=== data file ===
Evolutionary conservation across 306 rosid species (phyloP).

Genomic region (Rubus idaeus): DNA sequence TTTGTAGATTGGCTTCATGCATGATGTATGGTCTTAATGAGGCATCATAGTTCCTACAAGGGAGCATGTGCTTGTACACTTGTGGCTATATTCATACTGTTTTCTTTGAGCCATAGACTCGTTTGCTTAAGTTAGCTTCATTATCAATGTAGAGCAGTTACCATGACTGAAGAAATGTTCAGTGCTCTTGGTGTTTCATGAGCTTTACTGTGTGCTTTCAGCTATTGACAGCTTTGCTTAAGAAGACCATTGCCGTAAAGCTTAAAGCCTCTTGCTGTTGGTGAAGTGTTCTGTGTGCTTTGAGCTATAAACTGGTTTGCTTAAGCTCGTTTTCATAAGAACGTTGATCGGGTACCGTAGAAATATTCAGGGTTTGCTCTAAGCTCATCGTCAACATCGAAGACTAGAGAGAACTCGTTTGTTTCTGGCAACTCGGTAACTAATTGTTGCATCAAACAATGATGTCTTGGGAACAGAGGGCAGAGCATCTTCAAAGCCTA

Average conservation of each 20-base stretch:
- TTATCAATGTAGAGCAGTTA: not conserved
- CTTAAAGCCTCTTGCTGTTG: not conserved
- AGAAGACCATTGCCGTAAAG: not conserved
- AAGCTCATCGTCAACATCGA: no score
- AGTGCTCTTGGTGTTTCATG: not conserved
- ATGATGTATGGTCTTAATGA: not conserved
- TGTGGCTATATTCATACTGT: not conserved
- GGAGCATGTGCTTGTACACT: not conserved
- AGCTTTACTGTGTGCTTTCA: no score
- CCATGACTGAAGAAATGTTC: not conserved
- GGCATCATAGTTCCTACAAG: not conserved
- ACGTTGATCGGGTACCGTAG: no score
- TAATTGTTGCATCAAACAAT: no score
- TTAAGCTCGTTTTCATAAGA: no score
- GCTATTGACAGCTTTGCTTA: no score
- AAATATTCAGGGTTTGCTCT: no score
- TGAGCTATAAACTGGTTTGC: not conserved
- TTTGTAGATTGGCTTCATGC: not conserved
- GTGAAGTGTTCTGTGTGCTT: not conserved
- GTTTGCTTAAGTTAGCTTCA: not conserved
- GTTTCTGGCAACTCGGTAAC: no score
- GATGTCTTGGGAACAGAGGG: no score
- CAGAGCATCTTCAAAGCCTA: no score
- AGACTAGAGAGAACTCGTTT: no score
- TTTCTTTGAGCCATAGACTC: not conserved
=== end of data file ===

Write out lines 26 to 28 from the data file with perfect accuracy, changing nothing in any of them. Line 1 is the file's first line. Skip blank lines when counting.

- CAGAGCATCTTCAAAGCCTA: no score
- AGACTAGAGAGAACTCGTTT: no score
- TTTCTTTGAGCCATAGACTC: not conserved